Attorney General of Wisconsin — Opinion.
October 19, 1971.
Board of Regents — University Merger — (Informal) — Chapter 100, Laws of 1971, creates a new Board of Regents which Board supersedes the former Boards.
ROBERT W. WARREN, Attorney General
You have requested my opinion on five questions, as hereinafter set forth, relating to the operation of the State
Universities, University of Wisconsin, and the University of Wisconsin System under ch. 100, Laws of 1971.
Specifically, the questions you have asked are:
(1) When the merged Board meets and organizes, should it be as “The Board of Regents of the University of Wisconsin System” or as “The Regents of the University of Wisconsin”?
(2) When the merged Board meets to organize and elect officers, should it elect officers of “The Board of Regents of the University of Wisconsin System” and also officers of the two corporate bodies, above referred to, under Chapter 36 and 37, Wisconsin Statutes 1969?
(3) Can or should the two corporate entities continue to function as such with respect to purchase contracts, construction contracts, security registration, contracts and agreements with the federal government’s agencies, etc., etc., following the publication of the legislation provided in 213S?
(4) Can the merged Board hold meetings in the name of “The Regents of the University of Wisconsin” and conduct corporate business under the title of “The Regents of the University of Wisconsin”?
(5) Should the two corporate entities, referred to under Chapter 36 and 37, continue to do business and use their existing corporate seals?
As you have indicated in your letter, the Regents under sec. 36.03, Stats., 1969, constitutes a body corporate. Similarly, the Board of Regents of the State Universities constitutes a body corporate under sec. 37.02 (1), Stats., 1969. These Boards were created and existed by virtue of secs. 15.91 and 15.88, Stats., 1969. Chapter 100 repeals secs. 15.88 and 15.91 and recreates sec. 15.91 to read in part:
“There is created a board of regents of the university of Wisconsin system * * *”
Consequently, it is my opinion that by the repeal of secs. 15.88 and 15.91, Stats., 1969, those corporate entities known as The Regents of the University of Wisconsin and the Board
of Regents of State Universities no longer exist. These corporate entities are dissolved by the Act and a new body corporate is created. The intent to abolish the existing corporate bodies is also evidenced in sec. 20 (6) of the Act which reads:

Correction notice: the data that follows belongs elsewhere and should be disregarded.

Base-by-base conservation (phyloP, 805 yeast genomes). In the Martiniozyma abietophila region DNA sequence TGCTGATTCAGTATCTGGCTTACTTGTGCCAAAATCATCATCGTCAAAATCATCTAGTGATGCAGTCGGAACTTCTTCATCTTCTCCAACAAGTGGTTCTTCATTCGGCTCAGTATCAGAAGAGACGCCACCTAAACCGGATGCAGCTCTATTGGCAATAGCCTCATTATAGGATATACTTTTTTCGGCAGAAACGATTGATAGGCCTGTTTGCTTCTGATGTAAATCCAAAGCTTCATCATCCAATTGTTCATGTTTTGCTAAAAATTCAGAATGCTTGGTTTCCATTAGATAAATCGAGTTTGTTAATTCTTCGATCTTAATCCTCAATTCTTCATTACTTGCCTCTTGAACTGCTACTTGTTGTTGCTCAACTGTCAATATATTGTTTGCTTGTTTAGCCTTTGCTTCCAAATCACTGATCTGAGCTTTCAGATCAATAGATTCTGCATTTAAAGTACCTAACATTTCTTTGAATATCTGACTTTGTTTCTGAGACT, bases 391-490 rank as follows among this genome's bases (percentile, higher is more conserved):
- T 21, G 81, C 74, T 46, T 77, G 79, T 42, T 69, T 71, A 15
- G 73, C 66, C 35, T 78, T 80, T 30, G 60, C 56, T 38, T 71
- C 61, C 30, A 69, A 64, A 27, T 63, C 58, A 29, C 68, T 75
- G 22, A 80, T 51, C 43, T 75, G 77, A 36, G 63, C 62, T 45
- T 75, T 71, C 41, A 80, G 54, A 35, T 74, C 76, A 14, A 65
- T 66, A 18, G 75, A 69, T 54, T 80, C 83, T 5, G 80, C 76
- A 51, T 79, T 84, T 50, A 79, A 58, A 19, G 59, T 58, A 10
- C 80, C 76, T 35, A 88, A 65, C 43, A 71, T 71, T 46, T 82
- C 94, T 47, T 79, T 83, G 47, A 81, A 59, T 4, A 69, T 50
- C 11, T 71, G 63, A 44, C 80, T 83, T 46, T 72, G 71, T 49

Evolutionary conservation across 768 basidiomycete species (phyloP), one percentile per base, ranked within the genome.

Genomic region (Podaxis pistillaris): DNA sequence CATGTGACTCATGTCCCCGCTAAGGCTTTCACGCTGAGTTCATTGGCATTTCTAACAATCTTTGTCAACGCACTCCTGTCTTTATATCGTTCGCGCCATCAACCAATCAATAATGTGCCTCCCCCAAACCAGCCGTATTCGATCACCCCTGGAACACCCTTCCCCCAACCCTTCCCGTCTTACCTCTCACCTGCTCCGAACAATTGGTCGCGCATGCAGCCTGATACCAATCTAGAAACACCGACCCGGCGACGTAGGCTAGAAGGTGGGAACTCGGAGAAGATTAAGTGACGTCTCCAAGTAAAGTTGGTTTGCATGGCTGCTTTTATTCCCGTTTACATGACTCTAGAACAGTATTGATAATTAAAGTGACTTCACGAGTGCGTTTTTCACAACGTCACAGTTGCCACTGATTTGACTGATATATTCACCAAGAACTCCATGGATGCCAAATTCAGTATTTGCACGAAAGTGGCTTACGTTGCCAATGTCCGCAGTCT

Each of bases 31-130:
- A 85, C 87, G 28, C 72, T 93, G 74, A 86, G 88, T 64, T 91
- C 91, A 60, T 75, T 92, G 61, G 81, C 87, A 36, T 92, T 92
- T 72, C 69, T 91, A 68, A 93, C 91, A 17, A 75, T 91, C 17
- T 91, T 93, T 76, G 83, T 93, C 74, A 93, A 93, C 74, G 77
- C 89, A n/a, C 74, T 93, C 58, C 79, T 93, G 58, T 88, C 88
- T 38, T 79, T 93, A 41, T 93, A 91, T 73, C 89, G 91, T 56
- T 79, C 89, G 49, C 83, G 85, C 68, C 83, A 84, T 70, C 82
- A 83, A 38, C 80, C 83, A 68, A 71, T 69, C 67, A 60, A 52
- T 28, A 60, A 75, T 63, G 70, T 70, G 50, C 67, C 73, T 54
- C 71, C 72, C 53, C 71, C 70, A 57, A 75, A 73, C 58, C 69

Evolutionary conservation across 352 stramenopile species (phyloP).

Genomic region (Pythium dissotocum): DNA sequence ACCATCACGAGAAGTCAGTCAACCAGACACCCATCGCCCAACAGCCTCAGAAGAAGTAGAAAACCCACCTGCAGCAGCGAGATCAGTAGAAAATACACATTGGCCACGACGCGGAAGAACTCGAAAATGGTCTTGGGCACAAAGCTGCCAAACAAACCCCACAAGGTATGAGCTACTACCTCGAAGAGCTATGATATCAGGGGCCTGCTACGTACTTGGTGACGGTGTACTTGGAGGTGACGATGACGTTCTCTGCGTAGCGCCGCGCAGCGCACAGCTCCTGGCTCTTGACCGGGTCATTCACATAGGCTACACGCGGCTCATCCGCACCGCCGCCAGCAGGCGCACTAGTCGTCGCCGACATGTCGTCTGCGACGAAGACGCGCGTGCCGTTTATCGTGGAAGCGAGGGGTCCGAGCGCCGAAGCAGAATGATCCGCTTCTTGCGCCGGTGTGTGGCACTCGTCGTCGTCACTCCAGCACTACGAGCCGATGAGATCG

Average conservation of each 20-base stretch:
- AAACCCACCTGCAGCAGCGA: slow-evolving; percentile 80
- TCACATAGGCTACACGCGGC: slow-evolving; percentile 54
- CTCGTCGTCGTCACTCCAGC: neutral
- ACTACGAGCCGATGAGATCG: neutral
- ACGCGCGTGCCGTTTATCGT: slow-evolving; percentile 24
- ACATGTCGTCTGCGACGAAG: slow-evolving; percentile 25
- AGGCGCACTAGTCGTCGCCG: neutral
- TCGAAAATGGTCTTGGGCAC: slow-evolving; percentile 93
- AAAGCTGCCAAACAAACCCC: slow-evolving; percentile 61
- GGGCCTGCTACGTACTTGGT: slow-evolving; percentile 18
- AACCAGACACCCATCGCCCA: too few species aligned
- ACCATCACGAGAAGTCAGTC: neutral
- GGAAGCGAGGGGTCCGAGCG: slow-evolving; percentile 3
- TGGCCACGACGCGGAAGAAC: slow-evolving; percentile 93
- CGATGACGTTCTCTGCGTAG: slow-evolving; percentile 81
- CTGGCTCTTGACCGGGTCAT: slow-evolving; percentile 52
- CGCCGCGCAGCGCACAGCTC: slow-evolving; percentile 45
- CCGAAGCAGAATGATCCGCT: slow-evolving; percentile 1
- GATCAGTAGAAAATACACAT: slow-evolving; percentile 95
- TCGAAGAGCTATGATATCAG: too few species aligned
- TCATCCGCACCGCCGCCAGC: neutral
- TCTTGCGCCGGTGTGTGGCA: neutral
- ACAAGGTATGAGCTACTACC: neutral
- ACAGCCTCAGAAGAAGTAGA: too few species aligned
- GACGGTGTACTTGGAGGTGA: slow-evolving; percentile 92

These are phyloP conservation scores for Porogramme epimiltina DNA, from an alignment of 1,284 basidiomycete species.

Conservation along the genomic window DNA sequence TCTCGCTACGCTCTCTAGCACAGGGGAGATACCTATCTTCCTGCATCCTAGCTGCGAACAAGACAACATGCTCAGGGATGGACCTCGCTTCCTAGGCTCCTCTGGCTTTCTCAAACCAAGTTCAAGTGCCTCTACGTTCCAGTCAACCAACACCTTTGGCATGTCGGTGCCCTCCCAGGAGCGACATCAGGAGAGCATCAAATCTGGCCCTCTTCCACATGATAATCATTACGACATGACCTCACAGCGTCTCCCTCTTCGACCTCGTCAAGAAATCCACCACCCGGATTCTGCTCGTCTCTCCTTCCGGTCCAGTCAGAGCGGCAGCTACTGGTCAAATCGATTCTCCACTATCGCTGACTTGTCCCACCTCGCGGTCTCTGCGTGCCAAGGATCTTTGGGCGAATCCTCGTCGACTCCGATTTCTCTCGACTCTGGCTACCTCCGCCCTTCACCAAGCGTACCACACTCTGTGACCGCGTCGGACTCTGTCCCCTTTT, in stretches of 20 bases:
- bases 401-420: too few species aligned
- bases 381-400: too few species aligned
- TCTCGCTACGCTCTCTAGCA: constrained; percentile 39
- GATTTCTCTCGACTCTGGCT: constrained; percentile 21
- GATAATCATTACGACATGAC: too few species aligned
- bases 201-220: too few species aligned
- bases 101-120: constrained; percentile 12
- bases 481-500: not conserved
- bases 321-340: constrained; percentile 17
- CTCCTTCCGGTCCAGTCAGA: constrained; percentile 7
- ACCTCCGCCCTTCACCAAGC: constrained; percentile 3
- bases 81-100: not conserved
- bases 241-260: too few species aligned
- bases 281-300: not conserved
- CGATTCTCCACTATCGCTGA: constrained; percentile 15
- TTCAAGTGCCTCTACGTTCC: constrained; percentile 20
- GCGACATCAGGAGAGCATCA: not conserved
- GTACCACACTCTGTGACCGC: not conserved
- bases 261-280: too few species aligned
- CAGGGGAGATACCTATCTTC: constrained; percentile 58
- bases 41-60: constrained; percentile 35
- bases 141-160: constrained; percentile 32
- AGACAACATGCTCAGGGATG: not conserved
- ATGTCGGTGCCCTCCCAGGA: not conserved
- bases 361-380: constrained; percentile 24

“The records, property, assets and liabilities of the board of regents of the university of Wisconsin and the board of regents of state universities shall become records, property, assets and liabilities of the board of regents of the university of Wisconsin system. * * *”
Similar legislative intent is also evidenced by sec. 20 of the Act which transfers all powers, duties and functions of the Regents of the University of Wisconsin and The Board of Regents of State Universities to the new Board. With this background in mind, I will address myself to your specific questions.
Under ch. 100, Laws of 1971, and after the appointment and confirmation of the appointees as provided therein (sec. 24), the new corporate entity will be known as “Board of Regents of the University of Wisconsin System.” This is not only clear from the previously quoted language but sec. 23 of the Act likewise so provides in the following language:
“CORRECTION OF TERMS. Wherever the statutes refer to the board of regents of the university of Wisconsin or the board of regents of state universities, reference to the board of regents of the university of Wisconsin system is substituted.”
Therefore, in answer to your question, the new board will be known as:
“Board of Regents of the University of Wisconsin System.”
As the corporate entities, Regents of the University of Wisconsin and the Board of Regents of the State Universities will no longer exist, there is no authority or need for these former entities to have officers.
The answer to each of these questions is no.
As stated previously, the former bodies corporate no longer exist. They have been dissolved by act of the legislature. As they no longer exist, they cannot continue to do business as if they did. Although the central administration of the two systems is retained for a period under sec. 22 of the Act, this does not in any way change the fact that the corporate entities themselves no longer exist.
Although the Act, in my opinion, appears to abolish the former Boards, it should not be forgotten that the Act requires judicial challenge. Should the Act be subsequently declared unconstitutional, the former Boards will not have been dissolved. Notwithstanding this clod of judicial scrutiny, it is a well established rule of law that acts of the legislature are presumed constitutional. It is my opinion that the new Board should proceed on the premise that the Act is constitutional, albeit with caution.